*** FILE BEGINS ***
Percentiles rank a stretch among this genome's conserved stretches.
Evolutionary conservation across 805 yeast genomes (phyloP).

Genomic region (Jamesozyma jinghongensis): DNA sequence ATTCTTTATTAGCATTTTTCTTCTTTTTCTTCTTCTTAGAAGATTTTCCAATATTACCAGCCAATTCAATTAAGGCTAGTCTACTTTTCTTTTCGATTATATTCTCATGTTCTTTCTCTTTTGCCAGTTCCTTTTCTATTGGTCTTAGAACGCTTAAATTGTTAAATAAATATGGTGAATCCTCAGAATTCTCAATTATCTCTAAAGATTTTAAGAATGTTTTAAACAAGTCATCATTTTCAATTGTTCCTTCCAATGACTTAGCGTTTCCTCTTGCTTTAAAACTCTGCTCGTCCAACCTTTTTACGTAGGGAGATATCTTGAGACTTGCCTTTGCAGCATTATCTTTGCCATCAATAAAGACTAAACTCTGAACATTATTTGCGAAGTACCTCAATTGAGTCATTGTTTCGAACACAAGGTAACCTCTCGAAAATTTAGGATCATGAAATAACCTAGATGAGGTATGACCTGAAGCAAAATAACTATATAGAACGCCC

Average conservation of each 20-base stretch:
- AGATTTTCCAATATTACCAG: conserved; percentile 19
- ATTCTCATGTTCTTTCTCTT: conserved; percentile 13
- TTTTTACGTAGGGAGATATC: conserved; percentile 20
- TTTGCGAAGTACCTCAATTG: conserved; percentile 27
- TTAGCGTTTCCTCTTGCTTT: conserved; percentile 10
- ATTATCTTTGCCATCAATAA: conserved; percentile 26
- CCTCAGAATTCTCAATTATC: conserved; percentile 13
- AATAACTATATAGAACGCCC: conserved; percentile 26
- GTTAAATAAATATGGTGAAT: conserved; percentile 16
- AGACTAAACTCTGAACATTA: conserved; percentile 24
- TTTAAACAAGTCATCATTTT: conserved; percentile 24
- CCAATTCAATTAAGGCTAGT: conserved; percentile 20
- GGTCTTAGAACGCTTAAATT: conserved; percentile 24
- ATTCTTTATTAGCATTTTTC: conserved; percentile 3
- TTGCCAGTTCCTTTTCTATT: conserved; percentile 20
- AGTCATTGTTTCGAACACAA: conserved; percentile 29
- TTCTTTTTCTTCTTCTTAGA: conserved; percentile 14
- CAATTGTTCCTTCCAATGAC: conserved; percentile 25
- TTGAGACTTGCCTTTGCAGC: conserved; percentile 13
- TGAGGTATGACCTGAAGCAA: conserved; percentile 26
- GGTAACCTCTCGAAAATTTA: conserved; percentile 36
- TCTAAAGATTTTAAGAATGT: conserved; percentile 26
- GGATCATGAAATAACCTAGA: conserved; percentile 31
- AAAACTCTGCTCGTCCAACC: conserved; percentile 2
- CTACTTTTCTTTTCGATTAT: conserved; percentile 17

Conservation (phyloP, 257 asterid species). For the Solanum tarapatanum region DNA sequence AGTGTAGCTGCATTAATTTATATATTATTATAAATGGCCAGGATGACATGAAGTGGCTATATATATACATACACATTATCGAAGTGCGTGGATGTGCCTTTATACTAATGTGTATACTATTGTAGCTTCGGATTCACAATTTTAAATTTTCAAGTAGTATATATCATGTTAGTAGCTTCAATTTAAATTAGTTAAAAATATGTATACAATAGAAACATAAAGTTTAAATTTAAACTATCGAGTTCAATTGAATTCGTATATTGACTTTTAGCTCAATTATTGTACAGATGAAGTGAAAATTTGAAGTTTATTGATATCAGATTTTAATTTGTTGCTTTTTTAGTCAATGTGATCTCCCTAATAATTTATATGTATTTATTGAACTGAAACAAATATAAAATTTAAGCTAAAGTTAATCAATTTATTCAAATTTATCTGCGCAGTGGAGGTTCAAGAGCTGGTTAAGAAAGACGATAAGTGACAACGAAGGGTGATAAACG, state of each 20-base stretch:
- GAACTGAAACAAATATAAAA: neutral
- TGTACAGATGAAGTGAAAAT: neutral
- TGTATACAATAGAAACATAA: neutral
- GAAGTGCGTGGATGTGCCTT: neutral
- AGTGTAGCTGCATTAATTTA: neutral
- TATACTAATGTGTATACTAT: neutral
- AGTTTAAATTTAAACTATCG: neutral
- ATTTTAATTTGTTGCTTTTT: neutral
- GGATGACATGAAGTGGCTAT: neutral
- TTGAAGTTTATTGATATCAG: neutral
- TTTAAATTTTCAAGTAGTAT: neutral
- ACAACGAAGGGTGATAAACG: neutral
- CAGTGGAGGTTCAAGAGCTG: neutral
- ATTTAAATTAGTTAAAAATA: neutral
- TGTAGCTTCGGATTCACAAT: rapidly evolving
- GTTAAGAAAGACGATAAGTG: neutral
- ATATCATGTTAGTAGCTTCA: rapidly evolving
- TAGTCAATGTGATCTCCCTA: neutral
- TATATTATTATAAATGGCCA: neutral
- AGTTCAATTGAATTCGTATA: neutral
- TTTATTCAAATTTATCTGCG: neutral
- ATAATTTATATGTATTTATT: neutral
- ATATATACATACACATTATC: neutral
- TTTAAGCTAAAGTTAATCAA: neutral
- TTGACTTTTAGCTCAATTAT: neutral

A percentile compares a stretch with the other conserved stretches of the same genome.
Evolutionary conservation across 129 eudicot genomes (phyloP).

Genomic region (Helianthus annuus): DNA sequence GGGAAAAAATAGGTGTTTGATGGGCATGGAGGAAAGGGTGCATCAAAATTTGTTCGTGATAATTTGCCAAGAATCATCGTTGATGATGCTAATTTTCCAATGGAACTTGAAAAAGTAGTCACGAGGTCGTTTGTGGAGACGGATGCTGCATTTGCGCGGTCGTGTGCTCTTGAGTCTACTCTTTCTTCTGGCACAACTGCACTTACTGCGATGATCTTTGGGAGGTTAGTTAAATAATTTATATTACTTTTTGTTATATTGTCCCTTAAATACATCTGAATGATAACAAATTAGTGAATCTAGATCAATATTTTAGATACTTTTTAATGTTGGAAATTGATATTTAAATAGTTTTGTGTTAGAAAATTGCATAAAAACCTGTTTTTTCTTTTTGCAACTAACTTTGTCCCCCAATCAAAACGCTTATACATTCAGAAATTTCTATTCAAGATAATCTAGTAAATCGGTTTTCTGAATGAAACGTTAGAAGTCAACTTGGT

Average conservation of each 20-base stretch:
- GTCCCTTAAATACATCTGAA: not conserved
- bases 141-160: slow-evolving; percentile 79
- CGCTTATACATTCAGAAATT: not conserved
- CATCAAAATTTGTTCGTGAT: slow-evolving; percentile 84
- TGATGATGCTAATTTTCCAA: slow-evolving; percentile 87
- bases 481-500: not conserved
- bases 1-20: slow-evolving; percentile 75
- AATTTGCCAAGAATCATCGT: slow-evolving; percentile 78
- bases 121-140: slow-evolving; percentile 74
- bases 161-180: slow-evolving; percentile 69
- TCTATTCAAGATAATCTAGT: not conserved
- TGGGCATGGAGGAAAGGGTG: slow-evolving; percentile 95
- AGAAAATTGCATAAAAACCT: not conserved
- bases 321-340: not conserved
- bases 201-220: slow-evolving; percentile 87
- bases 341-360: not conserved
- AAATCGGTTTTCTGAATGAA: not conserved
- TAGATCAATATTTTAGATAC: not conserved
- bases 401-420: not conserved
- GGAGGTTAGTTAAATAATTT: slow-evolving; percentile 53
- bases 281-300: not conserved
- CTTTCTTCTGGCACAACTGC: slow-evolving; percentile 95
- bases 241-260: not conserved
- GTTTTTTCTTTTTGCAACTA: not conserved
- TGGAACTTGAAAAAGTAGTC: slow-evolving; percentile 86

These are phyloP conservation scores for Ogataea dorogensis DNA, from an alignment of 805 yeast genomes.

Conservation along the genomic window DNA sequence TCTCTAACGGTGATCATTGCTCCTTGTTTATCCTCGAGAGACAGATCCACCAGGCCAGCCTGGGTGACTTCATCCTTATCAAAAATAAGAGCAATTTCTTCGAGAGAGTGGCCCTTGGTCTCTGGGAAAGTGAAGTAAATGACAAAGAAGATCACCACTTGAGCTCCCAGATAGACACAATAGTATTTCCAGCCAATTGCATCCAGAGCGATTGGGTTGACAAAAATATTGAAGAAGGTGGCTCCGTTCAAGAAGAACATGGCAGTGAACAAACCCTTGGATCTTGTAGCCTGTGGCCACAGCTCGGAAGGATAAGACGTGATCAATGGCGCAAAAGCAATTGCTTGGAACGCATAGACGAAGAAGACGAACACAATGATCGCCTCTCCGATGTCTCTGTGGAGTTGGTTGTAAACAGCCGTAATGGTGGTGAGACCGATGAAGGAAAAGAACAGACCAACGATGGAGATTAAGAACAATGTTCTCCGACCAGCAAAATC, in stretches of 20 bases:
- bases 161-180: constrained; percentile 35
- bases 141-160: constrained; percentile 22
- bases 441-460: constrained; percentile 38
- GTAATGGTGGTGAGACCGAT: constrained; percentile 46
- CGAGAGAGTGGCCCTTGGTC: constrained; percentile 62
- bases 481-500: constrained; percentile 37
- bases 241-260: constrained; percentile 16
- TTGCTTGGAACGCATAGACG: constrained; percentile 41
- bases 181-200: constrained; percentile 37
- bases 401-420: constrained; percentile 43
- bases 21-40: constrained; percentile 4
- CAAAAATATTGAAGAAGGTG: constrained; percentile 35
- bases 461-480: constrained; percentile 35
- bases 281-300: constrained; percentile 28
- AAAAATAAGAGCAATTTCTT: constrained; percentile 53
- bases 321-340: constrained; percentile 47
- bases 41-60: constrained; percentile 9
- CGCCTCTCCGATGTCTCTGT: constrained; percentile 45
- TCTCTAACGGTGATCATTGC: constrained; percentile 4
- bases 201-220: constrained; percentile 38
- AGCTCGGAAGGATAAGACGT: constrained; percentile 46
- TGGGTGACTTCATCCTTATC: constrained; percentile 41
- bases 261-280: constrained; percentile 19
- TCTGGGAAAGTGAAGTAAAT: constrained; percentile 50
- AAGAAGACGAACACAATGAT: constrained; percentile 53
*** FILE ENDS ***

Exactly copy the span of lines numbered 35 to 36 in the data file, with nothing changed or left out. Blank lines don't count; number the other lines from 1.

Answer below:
- AGTGTAGCTGCATTAATTTA: neutral
- TATACTAATGTGTATACTAT: neutral